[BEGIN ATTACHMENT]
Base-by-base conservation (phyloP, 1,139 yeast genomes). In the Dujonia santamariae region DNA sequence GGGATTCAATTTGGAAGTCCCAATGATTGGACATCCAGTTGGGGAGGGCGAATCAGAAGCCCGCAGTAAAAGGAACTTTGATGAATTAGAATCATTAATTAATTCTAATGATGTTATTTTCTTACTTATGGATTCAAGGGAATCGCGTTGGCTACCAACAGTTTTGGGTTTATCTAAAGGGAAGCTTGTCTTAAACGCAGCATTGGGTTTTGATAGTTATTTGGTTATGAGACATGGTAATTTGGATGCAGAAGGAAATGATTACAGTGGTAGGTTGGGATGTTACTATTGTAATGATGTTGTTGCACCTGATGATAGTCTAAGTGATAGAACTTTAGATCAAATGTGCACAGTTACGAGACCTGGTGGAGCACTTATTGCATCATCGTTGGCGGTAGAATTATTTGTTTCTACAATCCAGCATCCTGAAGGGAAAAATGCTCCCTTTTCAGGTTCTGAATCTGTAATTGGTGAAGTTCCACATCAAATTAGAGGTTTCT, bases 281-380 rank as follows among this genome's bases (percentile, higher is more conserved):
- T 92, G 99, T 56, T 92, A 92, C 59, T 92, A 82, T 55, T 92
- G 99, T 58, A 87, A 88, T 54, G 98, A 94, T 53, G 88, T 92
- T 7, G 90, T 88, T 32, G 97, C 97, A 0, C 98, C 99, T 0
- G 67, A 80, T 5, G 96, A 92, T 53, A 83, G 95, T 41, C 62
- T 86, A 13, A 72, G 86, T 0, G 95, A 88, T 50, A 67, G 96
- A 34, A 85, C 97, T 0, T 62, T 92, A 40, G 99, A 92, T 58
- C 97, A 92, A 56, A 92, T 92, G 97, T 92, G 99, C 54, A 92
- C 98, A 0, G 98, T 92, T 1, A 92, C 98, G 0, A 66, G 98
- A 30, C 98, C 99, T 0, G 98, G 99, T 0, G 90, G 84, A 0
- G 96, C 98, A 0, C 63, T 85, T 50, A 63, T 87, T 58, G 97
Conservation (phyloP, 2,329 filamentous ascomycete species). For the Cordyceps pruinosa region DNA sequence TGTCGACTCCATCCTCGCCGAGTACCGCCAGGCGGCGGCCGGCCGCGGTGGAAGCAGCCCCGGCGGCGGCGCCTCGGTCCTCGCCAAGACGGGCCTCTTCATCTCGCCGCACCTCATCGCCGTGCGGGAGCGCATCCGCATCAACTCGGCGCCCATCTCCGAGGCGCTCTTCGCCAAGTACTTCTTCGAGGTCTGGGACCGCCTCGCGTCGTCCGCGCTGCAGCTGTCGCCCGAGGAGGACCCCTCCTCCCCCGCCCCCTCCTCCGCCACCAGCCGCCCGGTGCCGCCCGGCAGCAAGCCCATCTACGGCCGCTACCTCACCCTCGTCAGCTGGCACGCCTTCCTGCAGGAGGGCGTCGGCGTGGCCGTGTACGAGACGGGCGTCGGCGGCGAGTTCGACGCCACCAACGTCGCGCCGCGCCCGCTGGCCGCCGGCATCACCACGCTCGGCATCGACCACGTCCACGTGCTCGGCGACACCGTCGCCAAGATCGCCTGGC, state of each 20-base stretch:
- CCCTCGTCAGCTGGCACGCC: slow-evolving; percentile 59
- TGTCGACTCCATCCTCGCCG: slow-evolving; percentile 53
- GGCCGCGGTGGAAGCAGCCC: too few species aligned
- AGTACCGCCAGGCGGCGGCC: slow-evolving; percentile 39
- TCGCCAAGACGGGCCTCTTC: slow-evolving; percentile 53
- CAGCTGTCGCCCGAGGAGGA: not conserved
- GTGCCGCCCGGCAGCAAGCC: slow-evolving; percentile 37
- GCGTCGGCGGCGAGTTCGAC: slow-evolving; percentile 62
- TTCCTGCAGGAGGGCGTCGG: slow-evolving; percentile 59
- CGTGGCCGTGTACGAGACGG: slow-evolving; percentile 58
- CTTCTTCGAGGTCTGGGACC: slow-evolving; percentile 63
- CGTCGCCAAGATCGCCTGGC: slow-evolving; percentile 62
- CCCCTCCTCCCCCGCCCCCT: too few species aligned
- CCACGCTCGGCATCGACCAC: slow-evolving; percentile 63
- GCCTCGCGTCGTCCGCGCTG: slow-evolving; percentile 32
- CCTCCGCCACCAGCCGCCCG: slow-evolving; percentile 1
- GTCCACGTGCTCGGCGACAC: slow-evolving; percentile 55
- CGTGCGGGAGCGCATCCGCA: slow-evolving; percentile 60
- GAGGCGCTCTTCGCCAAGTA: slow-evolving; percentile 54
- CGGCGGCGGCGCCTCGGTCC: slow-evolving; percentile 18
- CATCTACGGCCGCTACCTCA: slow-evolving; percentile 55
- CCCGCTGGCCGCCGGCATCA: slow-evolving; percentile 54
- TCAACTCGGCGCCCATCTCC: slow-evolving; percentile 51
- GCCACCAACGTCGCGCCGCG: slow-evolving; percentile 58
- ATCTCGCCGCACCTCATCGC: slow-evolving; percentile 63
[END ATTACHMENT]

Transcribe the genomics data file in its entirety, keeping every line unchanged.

Base-by-base conservation (phyloP, 1,139 yeast genomes). In the Dujonia santamariae region DNA sequence GGGATTCAATTTGGAAGTCCCAATGATTGGACATCCAGTTGGGGAGGGCGAATCAGAAGCCCGCAGTAAAAGGAACTTTGATGAATTAGAATCATTAATTAATTCTAATGATGTTATTTTCTTACTTATGGATTCAAGGGAATCGCGTTGGCTACCAACAGTTTTGGGTTTATCTAAAGGGAAGCTTGTCTTAAACGCAGCATTGGGTTTTGATAGTTATTTGGTTATGAGACATGGTAATTTGGATGCAGAAGGAAATGATTACAGTGGTAGGTTGGGATGTTACTATTGTAATGATGTTGTTGCACCTGATGATAGTCTAAGTGATAGAACTTTAGATCAAATGTGCACAGTTACGAGACCTGGTGGAGCACTTATTGCATCATCGTTGGCGGTAGAATTATTTGTTTCTACAATCCAGCATCCTGAAGGGAAAAATGCTCCCTTTTCAGGTTCTGAATCTGTAATTGGTGAAGTTCCACATCAAATTAGAGGTTTCT, bases 281-380 rank as follows among this genome's bases (percentile, higher is more conserved):
- T 92, G 99, T 56, T 92, A 92, C 59, T 92, A 82, T 55, T 92
- G 99, T 58, A 87, A 88, T 54, G 98, A 94, T 53, G 88, T 92
- T 7, G 90, T 88, T 32, G 97, C 97, A 0, C 98, C 99, T 0
- G 67, A 80, T 5, G 96, A 92, T 53, A 83, G 95, T 41, C 62
- T 86, A 13, A 72, G 86, T 0, G 95, A 88, T 50, A 67, G 96
- A 34, A 85, C 97, T 0, T 62, T 92, A 40, G 99, A 92, T 58
- C 97, A 92, A 56, A 92, T 92, G 97, T 92, G 99, C 54, A 92
- C 98, A 0, G 98, T 92, T 1, A 92, C 98, G 0, A 66, G 98
- A 30, C 98, C 99, T 0, G 98, G 99, T 0, G 90, G 84, A 0
- G 96, C 98, A 0, C 63, T 85, T 50, A 63, T 87, T 58, G 97
Conservation (phyloP, 2,329 filamentous ascomycete species). For the Cordyceps pruinosa region DNA sequence TGTCGACTCCATCCTCGCCGAGTACCGCCAGGCGGCGGCCGGCCGCGGTGGAAGCAGCCCCGGCGGCGGCGCCTCGGTCCTCGCCAAGACGGGCCTCTTCATCTCGCCGCACCTCATCGCCGTGCGGGAGCGCATCCGCATCAACTCGGCGCCCATCTCCGAGGCGCTCTTCGCCAAGTACTTCTTCGAGGTCTGGGACCGCCTCGCGTCGTCCGCGCTGCAGCTGTCGCCCGAGGAGGACCCCTCCTCCCCCGCCCCCTCCTCCGCCACCAGCCGCCCGGTGCCGCCCGGCAGCAAGCCCATCTACGGCCGCTACCTCACCCTCGTCAGCTGGCACGCCTTCCTGCAGGAGGGCGTCGGCGTGGCCGTGTACGAGACGGGCGTCGGCGGCGAGTTCGACGCCACCAACGTCGCGCCGCGCCCGCTGGCCGCCGGCATCACCACGCTCGGCATCGACCACGTCCACGTGCTCGGCGACACCGTCGCCAAGATCGCCTGGC, state of each 20-base stretch:
- CCCTCGTCAGCTGGCACGCC: slow-evolving; percentile 59
- TGTCGACTCCATCCTCGCCG: slow-evolving; percentile 53
- GGCCGCGGTGGAAGCAGCCC: too few species aligned
- AGTACCGCCAGGCGGCGGCC: slow-evolving; percentile 39
- TCGCCAAGACGGGCCTCTTC: slow-evolving; percentile 53
- CAGCTGTCGCCCGAGGAGGA: not conserved
- GTGCCGCCCGGCAGCAAGCC: slow-evolving; percentile 37
- GCGTCGGCGGCGAGTTCGAC: slow-evolving; percentile 62
- TTCCTGCAGGAGGGCGTCGG: slow-evolving; percentile 59
- CGTGGCCGTGTACGAGACGG: slow-evolving; percentile 58
- CTTCTTCGAGGTCTGGGACC: slow-evolving; percentile 63
- CGTCGCCAAGATCGCCTGGC: slow-evolving; percentile 62
- CCCCTCCTCCCCCGCCCCCT: too few species aligned
- CCACGCTCGGCATCGACCAC: slow-evolving; percentile 63
- GCCTCGCGTCGTCCGCGCTG: slow-evolving; percentile 32
- CCTCCGCCACCAGCCGCCCG: slow-evolving; percentile 1
- GTCCACGTGCTCGGCGACAC: slow-evolving; percentile 55
- CGTGCGGGAGCGCATCCGCA: slow-evolving; percentile 60
- GAGGCGCTCTTCGCCAAGTA: slow-evolving; percentile 54
- CGGCGGCGGCGCCTCGGTCC: slow-evolving; percentile 18
- CATCTACGGCCGCTACCTCA: slow-evolving; percentile 55
- CCCGCTGGCCGCCGGCATCA: slow-evolving; percentile 54
- TCAACTCGGCGCCCATCTCC: slow-evolving; percentile 51
- GCCACCAACGTCGCGCCGCG: slow-evolving; percentile 58
- ATCTCGCCGCACCTCATCGC: slow-evolving; percentile 63